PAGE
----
Erin Moriarty will play Starlight. Butcher, Hughie, Rayner and Starlight are probably the four most important characters in THE BOYS’ first story arc. That is, if the tv series follows the comic book series’ chronology faithfully. Either way, Moriarty is a solid choice for the wide-eyed Annie January, aka Starlight. Starlight’s arc early on in the comics is problematic. That is a deliberate spoiler-free understatement. Readers and viewers shouldn’t be fooled into thinking that Starlight could be played by any actress with a certain look. Clearly, Moriarty’s roles in True Detective and Jessica Jones mean that she has experience acting in darker, more explicit television series. She will need that experience to effectively portray Annie January in THE BOYS.
HEDONISM OVER HEROISM
From the beginning, THE BOYS is explicit in ways that few other comics would dare to be. Have you ever wondered about the homoerotic nature of the Batman, Robin and Nightwing “ships?” Look no further than the “Get Some” story arc of THE BOYS. Have you ever questioned why superheroes always have impossible bodies and an irresistible desire for wearing masks and Spandex? Again, THE BOYS goes in on these staple superhero tropes. It also exposes some of the readers’ own secrets, even as it exposes the “why” and the psychological “how” of the superhero genre. If you have ever wondered what happens when super-fast, super-strong beings have sexual relations with normal folks, then THE BOYS has some answers for that, too.
The first few story arcs of THE BOYS are decidedly explicit. There are many sex scenes, as well as allusions to a few rape scenes in each of the first three story arcs. Ennis and Robertson thoroughly expose the unchecked power of superheroes. They raise serious and important questions about the comic book industry itself, too. Moreover, for THE BOYS creators, a logical extension of unchecked superhuman power is an almost universal acceptance of hedonism. The “supes” in THE BOYS are the bad guys in almost every way possible. On page after page and in story after story, Ennis and Robertson reveal that superheroes being bad usually involves some kind of kinky expression of repressed desires. That said, the TV series will need to be savvy about how explicit it will be. How Freudian the TV show becomes will depend on how closely it mirrors its source material.
THE MISOGYNY PROBLEM[SPOILER ALERT] You can be sure that a comic book and TV series titled THE BOYS would have issues with girls and women. So yes, THE BOYS has a misogyny problem. For instance, Butcher refers to “supes” as “cunts.” Annie’s initiation into The Seven — THE BOYS’s variation on the Justice League — is basically a gang-rape scene off panel. The origin stories of Hughie and Butcher require a fair amount of “fridging.” Believe it or not, this is only the tip of the iceberg. You can credit the characters with their hatred of women, and you can consider misogyny as just another feature of a dark world where superheroes are more hedonistic than heroic, but all of this comes from the minds of THE BOYS male creators. Too much of this is deeply disappointing if, in the real world, we understand the basic premise that women are human beings.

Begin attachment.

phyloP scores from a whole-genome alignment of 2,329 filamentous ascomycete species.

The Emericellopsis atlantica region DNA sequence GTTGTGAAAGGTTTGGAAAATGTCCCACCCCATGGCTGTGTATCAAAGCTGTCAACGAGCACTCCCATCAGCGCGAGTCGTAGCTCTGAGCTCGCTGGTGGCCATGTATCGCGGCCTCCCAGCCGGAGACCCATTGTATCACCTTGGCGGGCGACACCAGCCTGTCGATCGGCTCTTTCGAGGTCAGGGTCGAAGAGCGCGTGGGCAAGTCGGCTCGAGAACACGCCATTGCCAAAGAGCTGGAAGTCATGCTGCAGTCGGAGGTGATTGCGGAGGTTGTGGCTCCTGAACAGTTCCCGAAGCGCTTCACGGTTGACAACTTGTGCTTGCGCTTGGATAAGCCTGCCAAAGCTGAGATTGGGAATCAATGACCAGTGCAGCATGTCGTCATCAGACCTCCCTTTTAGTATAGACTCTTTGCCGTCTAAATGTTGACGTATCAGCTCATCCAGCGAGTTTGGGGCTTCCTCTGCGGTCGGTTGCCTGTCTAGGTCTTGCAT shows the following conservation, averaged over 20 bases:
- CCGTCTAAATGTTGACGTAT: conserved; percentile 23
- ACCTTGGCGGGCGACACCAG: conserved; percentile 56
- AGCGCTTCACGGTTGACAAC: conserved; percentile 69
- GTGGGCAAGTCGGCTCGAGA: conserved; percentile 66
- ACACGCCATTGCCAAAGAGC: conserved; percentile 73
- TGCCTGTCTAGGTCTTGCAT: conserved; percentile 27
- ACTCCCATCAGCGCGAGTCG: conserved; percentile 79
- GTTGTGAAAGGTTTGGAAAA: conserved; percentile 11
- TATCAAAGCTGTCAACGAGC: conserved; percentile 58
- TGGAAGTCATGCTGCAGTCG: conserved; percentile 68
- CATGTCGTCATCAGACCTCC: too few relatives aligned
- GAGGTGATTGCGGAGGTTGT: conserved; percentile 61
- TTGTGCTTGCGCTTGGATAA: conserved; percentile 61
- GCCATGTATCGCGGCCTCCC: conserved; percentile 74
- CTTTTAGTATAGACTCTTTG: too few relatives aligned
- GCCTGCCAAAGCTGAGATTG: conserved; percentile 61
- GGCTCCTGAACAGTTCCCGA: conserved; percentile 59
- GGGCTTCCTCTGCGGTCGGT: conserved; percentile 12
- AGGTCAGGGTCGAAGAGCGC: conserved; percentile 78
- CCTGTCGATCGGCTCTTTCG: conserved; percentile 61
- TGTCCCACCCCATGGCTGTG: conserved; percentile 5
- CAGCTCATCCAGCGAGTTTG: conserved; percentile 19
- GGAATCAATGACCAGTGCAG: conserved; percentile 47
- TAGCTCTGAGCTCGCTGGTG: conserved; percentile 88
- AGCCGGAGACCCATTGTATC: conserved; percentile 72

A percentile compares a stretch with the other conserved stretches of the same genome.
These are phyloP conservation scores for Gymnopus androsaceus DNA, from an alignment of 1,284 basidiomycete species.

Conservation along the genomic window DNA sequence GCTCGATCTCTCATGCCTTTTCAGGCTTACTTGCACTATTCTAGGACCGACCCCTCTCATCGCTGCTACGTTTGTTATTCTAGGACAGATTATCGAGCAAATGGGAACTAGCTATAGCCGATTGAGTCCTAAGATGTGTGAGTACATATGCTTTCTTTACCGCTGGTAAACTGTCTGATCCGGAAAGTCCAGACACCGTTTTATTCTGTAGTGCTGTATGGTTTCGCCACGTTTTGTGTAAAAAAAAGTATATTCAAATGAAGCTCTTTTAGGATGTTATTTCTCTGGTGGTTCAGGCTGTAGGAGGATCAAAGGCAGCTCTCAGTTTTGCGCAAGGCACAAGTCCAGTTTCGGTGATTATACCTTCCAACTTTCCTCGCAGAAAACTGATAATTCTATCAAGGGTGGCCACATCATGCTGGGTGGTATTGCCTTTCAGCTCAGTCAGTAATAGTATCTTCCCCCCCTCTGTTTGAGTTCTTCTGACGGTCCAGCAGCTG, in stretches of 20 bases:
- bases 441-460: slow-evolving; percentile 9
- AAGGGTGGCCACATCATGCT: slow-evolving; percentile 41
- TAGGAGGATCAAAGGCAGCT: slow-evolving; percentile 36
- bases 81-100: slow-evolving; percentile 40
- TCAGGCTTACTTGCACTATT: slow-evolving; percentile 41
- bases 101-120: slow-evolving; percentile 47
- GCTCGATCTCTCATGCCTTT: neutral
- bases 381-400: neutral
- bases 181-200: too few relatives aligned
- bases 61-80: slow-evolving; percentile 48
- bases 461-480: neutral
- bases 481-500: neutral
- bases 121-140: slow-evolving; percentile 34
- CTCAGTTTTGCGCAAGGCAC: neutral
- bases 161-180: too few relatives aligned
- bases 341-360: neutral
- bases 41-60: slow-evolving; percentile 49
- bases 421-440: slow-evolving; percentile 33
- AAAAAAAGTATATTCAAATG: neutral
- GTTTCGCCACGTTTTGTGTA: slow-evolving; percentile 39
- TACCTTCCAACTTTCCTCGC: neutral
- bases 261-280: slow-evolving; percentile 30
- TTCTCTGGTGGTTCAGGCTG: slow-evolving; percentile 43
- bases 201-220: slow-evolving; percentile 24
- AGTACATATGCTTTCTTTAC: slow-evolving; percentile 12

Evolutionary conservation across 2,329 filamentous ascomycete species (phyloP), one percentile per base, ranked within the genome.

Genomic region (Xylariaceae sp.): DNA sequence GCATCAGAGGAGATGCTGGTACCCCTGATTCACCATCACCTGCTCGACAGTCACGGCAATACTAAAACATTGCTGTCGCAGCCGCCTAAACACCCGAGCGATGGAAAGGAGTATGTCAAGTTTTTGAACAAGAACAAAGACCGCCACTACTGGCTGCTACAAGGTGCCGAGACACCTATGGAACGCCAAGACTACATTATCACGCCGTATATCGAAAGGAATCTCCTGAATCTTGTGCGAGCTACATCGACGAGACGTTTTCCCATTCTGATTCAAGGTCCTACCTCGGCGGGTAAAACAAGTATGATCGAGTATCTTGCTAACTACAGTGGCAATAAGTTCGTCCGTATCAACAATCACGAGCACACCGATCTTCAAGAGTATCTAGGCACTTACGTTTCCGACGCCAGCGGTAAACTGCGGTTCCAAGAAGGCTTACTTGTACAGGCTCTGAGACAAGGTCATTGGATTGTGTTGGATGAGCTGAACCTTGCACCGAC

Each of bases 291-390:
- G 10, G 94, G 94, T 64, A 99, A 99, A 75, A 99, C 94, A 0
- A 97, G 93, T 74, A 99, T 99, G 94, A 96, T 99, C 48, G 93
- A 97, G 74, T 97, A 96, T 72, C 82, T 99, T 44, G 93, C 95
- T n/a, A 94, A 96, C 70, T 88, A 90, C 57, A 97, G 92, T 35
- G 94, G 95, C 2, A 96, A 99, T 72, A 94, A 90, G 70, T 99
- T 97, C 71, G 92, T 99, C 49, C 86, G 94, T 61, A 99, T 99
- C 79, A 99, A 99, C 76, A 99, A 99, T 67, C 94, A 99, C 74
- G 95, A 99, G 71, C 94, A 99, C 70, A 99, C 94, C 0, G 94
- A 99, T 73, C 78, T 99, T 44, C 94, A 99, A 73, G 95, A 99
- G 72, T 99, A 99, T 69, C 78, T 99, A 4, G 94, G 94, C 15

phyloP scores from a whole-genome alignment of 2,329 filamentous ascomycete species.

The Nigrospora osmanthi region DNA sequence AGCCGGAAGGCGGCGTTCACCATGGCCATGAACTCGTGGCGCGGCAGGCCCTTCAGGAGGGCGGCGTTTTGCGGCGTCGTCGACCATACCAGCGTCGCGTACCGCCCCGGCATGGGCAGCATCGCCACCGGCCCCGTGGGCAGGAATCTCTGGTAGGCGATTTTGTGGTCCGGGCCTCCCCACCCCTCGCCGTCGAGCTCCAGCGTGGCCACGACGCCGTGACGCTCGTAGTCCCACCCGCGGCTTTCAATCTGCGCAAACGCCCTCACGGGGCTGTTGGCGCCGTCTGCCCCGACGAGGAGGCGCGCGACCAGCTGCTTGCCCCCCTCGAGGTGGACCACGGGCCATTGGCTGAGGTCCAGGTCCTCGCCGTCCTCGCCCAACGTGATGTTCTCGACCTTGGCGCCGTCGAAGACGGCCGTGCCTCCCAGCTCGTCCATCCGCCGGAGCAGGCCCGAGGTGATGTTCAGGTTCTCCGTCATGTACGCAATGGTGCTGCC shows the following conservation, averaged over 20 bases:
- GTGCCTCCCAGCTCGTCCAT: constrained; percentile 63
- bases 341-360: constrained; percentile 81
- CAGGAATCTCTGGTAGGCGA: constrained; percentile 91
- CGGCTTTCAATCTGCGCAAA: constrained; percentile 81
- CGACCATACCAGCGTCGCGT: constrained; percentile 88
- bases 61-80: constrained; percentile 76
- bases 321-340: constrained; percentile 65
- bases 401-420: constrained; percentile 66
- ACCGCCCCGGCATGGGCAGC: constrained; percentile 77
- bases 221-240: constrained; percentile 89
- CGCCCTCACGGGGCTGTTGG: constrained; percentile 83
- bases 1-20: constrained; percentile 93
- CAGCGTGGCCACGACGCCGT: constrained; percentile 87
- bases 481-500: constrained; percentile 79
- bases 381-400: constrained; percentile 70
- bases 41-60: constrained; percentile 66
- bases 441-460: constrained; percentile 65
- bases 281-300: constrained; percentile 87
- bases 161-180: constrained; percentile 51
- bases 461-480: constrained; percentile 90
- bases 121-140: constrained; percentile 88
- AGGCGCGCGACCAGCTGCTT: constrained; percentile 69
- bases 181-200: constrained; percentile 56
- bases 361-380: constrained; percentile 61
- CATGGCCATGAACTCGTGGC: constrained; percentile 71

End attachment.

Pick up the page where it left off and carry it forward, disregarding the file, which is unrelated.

The Female is the only female character on The Boys’ team, and she does not speak one word throughout the first 14 issues of the series. The Female can’t even take the Bechdel Test, much less pass it. Thankfully, Amazon’s THE BOYS is an adaptation. Therefore, one important change the TV show has made is in The Female’s character. In Amazon’s version, The Female actually has a name. Plus she has a different backstory and an arc through which she reclaims her humanity. That alone might make Amazon’s THE BOYS worth watching this summer. The Female is played by Karen Fukuhara, who was the relatively silent Katana in the SUICIDE SQUAD (2016) movie. She also voices Glimmer in Netflix’s She-Ra and the Princesses of Power.
THE BOYS WILL BE THE BOYS
If it sticks close to its source material, the Amazon version of THE BOYS will be distinct from any other superhero content on television or available via streaming services. The comic series eagerly inherits a certain anti-hero legacy from WATCHMEN and other comic narratives. Clearly, these kinds of stories run counter to our accepted ideas about heroes as good guys. Thus, The Boys will surveil, blackmail, and attack the heroes of their world, and by extension, THE BOYS will deconstruct everything we know about superheroes in our world.